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Israel defence equipment dealers eye African security market


The East African

By Steve Mbogo

Israeli defence equipment manufacturers are looking to Africa as their next big market as they seek a share of the continent’s growing defence spending.

Israel currently controls less than one per cent of Africa’s weapons market and is seeking a larger share as an increasingly richer Africa will spend more to meet growing public and private security needs.

Executives in Israel’s defence companies said they are receiving more inquiries from Africa for a range of equipment for defence, police, prisons and intelligence sectors collectively known as homeland security.

Demand for homeland security solutions is rising in Africa as the countries face growing threats from secessionist groups, transnational criminals and religious fundamentalists among others.

African armies, police and prison services are also reforming as the private security industry expands, offering a growing market for security solutions vendors.

Homeland security spending is growing across the world partly because nations are increasingly facing asymmetrical war from non-state actors. This is expected to drive the growth of the defence market,” said Yaakov Perry, former head of Israel General Security Service, Shin Bet.

In East Africa countries are facing homeland security threats. Kenya is cracking down on the secessionist group Mombasa Republican Council, Uganda is still pursuing the militant group Lord’s Resistance Army (LRA) as Tanzania faces secession threats from Zanzibar while Rwanda and Burundi also have delicate security situations.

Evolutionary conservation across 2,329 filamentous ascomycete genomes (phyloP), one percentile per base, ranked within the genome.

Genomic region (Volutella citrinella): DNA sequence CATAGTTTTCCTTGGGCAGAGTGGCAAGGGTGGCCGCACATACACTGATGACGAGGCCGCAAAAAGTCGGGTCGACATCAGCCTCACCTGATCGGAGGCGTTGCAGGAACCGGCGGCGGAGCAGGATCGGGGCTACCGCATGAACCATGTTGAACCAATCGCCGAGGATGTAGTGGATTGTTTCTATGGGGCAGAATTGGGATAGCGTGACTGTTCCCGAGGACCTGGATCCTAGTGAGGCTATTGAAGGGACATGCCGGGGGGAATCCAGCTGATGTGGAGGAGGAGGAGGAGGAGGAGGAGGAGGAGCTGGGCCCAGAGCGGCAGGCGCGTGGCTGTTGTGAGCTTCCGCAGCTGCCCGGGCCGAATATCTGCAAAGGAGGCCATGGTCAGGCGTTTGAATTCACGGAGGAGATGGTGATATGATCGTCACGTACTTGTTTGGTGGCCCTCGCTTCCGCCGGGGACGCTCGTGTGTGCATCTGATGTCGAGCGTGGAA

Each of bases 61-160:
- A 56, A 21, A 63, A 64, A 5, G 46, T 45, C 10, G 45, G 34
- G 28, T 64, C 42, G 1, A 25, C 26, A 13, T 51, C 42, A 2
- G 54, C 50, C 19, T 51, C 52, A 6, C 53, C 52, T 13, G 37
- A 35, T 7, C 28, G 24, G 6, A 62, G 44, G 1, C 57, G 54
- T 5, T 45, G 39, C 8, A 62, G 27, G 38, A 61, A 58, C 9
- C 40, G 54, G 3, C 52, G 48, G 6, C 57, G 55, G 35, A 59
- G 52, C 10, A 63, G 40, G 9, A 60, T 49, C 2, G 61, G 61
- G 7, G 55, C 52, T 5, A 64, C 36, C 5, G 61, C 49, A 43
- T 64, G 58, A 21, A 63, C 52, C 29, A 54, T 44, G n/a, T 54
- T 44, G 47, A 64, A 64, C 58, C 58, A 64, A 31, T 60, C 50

Discovery of high value natural resources has also prompted countries to invest more in security as exploration companies also invest in private security to secure their facilities.

Homeland security spending is expected to reach $344.5 billion in 2022 up from $178 billion dollars in 2010, with significant growth in aviation security, communications, data and cyber security and counter terrorism, according to the Israel Export and International Co-operation Institute.

Israel’s arms exports to Africa have been minimal, accounting for less than one per cent of transfers of major weapons to sub-Saharan Africa for the period 2006–10 according to Stockholm International Peace Research Institute (SIPRI) Arms Industry Database.

In the period 2006–10 Israel delivered major weapons to nine sub-Saharan states—Cameroon, Chad, Equatorial Guinea, Lesotho, Nigeria, Rwanda, the Seychelles, South Africa and Uganda.

For most of these recipients, imports from Israel made up less than a quarter of their total arms imports, SIPRI added.

Key defence manufacturers eyeing operations in Africa include Mer Systems, a security and communications company, Tar, which sells military and police equipment, 3M Israel that deals with security and protection services, Blue Bird that sells unmanned aerial vehicles and Elbit Systems that offers intelligence and cyber security solutions.

Kenya among Africa’s top spenders on military


Business Daily

November 3rd, 2012

Kenya has been ranked among the countries with the highest defence budgets in Africa, thanks to two decades of a steady increase in military expenditure.

It is ranked seventh behind Algeria, South Africa, Angola, Libya, Nigeria, Egypt and Morocco, having surpassed Tunisia last year.

The country spent Sh45.8 billion last year down from Sh47.7 billion the previous year but remained by far the highest in East Africa relative to its GDP, according to data from the Stockholm International Peace Research Institute (Sipri), an independent research organisation.